According to PricewaterhouseCoopers (PwC), the total number of assets under management of crypto hedge funds globally doubled in 2020, jumping from $2 billion in 2019 to $3.8 billion.
The PwC report indicated that more than 90% of crypto funds trade in (BTC).
Following close behind is (ETH), which features in 67% of all crypto hedge funds. Rounding off the top five crypto assets are (LTC) at 34%, (LINK) at 30%, and (DOT) at 28%.
Approximately half of the crypto hedge funds surveyed trade in derivatives (56%), although the report indicated that short-selling drastically reduced in 2020 from 48% to 28%.
Crypto hedge funds were also found to be actively involved in staking, lending, and borrowing activities.
Much like traditional hedge funds, PwC found that most crypto funds are based in the Cayman Islands—the offshore jurisdiction houses 34% of funds working in crypto. The United States and Gibraltar come in second and third, opening their respective doors to 33% and 9% of crypto hedge funds.
Crypto hedge fund managers, however, are based elsewhere.
The United States leads the way with 43%, followed by the United Kingdom and Hong Kong, which house 19% and 11% of fund managers respectively.
What's behind the rise of the crypto hedge fund?
According to PwC, the launch of the crypto hedge fund is broadly correlated with the .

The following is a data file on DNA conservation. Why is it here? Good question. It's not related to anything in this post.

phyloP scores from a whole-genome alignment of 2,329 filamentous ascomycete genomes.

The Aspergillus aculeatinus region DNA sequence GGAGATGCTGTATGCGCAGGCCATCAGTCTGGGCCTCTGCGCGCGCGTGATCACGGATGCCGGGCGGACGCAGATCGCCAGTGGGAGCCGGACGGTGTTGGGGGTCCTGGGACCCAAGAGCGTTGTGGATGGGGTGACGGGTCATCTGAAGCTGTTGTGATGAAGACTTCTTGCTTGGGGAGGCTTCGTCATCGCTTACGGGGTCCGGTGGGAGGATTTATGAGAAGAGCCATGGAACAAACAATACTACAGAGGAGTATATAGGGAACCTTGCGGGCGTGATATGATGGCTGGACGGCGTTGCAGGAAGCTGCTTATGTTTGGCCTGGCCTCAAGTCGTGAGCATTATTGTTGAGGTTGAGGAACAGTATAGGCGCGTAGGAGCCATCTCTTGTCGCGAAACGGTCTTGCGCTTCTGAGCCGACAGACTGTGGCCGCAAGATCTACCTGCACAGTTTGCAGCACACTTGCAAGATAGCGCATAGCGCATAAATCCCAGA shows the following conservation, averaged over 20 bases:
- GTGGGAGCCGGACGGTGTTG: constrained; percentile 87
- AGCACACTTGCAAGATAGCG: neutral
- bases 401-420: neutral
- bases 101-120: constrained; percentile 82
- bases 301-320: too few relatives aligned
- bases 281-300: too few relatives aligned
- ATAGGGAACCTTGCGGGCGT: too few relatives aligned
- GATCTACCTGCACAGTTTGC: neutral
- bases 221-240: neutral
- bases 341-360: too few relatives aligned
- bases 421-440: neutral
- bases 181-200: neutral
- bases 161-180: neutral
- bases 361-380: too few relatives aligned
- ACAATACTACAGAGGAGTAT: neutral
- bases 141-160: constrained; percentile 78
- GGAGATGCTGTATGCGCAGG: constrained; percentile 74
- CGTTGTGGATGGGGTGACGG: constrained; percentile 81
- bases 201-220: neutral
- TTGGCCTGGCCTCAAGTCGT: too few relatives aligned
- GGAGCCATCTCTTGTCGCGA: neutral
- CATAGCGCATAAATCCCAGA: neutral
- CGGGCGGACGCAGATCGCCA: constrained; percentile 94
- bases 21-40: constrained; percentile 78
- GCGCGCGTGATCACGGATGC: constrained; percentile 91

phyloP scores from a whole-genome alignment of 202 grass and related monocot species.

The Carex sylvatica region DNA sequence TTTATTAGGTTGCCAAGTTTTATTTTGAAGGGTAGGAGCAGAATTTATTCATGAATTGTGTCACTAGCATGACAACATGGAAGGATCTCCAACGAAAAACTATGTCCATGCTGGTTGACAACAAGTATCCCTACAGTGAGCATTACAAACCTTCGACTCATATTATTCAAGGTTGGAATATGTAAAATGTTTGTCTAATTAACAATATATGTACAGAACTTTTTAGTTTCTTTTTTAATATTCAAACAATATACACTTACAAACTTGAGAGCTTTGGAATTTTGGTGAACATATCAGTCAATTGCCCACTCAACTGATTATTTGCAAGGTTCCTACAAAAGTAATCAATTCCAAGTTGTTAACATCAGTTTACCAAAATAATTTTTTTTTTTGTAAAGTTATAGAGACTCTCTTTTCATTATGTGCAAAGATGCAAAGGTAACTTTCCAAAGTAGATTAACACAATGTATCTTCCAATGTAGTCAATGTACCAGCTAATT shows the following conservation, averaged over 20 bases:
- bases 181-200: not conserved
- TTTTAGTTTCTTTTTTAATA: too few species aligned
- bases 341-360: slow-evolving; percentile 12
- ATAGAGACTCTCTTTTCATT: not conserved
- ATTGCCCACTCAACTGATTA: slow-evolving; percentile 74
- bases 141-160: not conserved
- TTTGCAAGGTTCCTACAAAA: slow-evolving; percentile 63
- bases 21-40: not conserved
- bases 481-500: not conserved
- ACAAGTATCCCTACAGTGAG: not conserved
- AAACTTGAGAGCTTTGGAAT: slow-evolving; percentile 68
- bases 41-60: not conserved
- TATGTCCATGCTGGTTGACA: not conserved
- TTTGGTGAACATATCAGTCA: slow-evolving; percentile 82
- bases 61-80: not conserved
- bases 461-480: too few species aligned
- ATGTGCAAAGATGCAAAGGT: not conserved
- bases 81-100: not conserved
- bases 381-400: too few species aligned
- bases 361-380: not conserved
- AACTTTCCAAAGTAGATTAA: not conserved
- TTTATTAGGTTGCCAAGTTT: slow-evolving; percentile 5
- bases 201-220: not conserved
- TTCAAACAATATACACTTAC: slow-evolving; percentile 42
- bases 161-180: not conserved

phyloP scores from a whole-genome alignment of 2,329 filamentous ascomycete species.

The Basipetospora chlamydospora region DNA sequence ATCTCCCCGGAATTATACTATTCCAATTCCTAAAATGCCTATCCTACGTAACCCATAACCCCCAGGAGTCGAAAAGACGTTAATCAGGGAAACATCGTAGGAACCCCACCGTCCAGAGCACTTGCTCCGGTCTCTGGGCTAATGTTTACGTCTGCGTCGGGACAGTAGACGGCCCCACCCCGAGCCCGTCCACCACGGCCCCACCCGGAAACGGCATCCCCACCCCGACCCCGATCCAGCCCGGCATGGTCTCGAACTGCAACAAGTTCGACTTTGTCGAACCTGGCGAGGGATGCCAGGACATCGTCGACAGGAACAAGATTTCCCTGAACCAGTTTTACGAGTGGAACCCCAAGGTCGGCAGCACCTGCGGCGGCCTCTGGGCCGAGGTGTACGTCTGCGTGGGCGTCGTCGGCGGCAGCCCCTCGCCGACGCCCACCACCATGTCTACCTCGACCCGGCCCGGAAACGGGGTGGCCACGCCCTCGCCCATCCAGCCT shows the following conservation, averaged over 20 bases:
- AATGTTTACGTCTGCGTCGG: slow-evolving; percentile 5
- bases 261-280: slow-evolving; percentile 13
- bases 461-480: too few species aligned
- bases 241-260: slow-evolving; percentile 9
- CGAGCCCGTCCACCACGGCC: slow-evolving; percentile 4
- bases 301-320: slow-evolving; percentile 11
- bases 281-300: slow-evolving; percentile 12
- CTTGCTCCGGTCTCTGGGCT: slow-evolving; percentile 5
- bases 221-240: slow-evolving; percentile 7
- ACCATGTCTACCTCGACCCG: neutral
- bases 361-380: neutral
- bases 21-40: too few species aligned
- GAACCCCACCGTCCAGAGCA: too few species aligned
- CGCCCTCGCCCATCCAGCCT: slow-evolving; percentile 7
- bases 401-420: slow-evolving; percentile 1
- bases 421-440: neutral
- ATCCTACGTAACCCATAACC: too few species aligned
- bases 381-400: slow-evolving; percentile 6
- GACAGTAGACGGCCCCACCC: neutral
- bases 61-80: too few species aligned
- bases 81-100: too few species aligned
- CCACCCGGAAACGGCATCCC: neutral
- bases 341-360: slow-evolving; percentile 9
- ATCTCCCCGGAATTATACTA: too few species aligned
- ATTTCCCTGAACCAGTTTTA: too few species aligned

“The price spike in 2018 appears to have been a catalyst for further crypto funds to launch while the decrease in 2018 led to fewer funds being launched in 2019,” the report said, adding, “18% of the survey respondents were launched in 2020 when prices were rising again.”
Rising prices might be attracting newcomers to the market, but there remain some concerns about the industry.
According to the report, roughly four in five respondents (82%) said they were concerned about regulatory uncertainty within the wider crypto industry. “Regulatory uncertainty is by far the greatest barrier,” the report said, adding, “Even those who do invest in digital assets cite it as a major challenge.”
Other risks include reputational risks—which 77% of respondents cited—as well as simply insufficient knowledge about digital assets, which 64% of respondents included in their answers.